3. My take on this is that it is a positive virtue to relieve the government of its ill-gotten gains. Suppose Z steals an apple from Y and then X comes along and takes this fruit away from Z. Did X do anything wrong? Did he act incompatibly with the NAP? Is X no longer a libertarian? Of course not. Very much to the contrary, X did something entirely compatible with our philosophy. Certainly, all libertarian theories of private property rights, of punishment, would agree that of all people in the world, Z is the absolutely least deserving of this foodstuff. Now, it might be nice, it might be virtuous, for X to return the apple to Y. Indeed, this was precisely the relationship between Ragnar Danneskjold (X) and Hank Reardon (Y) in Ayn Rand's magnificent and monumental novel, Atlas Shrugged. The government (Z) stole from Reardon (and of course others) and Ragnar was just returning these stolen goods to Hank, the victim. But, Ragnar's behavior constituted a double or two-stage act. First, he grabbed gold from the government; then, and only then, did he return it to Hank. But, if a double act is to be licit, then each and every part of it must be, too. Two wrongs cannot make a right, and neither can one right and one wrong. So, I deduce, it was entirely proper for Danneskjold to relieve the evil government depicted in Atlas of its stolen property, even if he did not give a penny of it to Reardon. Taking money from a thief is an unadulterated good deed. Returning it to victims is virtuous, too, but it is supererogatory: it is not needed to convert the first part of this double-stage act into righteousness; the first part is good in and of itself!
4. If you take statist money, and I, personally, have, more on this see below, suppose someone else asks you for it, on the ground that the government stole his money, and you should return to him what you took from them. Well, first off, you wouldn't owe him all of it; you could keep a sizeable portion of it as a salvage payment (the private law of the sea judges in medieval times commonly awarded the rescuer of a boat at sea one third of the value of the vessel). As for the rest of it, the person requesting money from you must come with clean hands himself. He cannot be anything but a libertarian; if he is not, he is a supporter of this theft in the first place. He is thus in cahoots with this criminal gang. And, if he is a libertarian, he will fully realize that you are the first homesteader of this wealth, and thus its proper owner. If he wants some, too, as is his right, he should go to the same place as you did, and seize it from the same bad guys.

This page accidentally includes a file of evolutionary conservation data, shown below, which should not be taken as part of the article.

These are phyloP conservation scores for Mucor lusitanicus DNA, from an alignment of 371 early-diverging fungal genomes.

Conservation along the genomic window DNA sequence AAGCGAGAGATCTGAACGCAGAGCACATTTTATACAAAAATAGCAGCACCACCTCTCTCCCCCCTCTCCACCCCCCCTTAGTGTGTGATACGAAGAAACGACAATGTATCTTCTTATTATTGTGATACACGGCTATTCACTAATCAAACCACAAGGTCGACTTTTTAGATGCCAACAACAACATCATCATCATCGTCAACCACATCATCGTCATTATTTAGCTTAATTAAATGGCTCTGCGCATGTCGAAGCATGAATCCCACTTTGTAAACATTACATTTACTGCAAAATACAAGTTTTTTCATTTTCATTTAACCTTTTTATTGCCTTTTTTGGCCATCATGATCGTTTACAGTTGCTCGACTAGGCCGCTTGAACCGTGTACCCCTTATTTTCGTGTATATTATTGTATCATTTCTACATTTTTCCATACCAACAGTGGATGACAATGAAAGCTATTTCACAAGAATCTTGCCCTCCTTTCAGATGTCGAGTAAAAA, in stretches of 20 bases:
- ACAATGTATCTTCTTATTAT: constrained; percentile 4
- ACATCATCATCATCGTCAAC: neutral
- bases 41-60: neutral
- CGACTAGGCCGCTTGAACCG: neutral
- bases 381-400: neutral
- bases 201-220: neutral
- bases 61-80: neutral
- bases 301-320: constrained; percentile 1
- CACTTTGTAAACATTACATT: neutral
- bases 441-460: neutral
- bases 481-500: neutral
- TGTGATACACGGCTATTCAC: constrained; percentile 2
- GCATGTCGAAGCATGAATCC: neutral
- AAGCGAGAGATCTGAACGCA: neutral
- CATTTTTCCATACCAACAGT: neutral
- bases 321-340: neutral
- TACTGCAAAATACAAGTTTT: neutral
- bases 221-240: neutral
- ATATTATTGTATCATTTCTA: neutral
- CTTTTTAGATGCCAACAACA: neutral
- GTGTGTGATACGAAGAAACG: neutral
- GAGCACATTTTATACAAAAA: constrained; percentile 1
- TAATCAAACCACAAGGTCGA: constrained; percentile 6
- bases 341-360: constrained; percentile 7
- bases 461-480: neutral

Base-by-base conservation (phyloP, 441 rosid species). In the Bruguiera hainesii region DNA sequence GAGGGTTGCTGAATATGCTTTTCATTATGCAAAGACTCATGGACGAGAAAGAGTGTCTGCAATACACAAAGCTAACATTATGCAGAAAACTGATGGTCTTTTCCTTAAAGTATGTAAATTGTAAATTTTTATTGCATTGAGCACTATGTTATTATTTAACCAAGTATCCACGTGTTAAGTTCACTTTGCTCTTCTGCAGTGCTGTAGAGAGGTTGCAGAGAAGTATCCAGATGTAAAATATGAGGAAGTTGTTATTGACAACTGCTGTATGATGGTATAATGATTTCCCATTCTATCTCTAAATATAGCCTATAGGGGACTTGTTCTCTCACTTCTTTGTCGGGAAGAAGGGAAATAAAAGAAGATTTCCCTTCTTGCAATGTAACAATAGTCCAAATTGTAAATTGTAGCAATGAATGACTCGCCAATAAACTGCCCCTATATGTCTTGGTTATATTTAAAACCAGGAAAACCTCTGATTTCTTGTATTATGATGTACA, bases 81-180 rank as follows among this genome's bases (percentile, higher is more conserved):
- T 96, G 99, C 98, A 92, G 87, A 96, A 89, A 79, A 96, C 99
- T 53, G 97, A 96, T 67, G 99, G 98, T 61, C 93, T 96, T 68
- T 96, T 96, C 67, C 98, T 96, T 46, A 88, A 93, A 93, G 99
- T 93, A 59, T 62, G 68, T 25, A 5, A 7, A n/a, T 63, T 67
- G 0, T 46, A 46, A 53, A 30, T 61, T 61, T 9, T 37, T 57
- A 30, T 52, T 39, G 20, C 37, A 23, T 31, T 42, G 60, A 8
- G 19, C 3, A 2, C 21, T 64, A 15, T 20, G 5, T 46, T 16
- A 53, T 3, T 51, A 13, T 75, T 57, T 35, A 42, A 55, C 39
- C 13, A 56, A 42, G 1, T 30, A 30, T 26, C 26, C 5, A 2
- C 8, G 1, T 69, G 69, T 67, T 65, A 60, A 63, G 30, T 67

5. I have in my time been "guilty" of accepting subsidies from the state. I shop for food in supermarkets, and eat even more of it in restaurants. I therefore indirectly avail myself of agricultural subsidies (I full well realize that farm goods would be cheaper in the fully free society, but, still, given our lack of economic freedom, there may well be a subsidy in it for me from dining.) I have U.S. fiat fractional reserve bank currency in my wallet and use it too, even though as a libertarian I favor free market (e.g., gold or silver) money. I use streets, sidewalks, roads and highways, brought to me courtesy of our least favorite institution. I went to public schools as a student, and taught at a few of them as a faculty member. I had a New York State Regents' Scholarship, and I'm not giving back a penny of it to the government. I use public libraries, art galleries and museums, shamelessly. I avail myself of the services of statist parks: Central Park in New York City, Stanley Park in Vancouver, Canada, and Audubon Park when in New Orleans, and others besides. And when I do so, I give off with a little smirk of satisfaction for a job well done. I have written about these transgressions of mine and other aspects of this challenge here, here, here, here, here, here, here, here, here, here, here, here, here, here, here, here and here. Please, as the Jewish Mother of the libertarian movement, I absolve all you kinder regarding the guilt you may have accepting these and other such subsidies. Go out there, and proudly get everything you can from the government. Hold your head high; you are doing a mitzvah!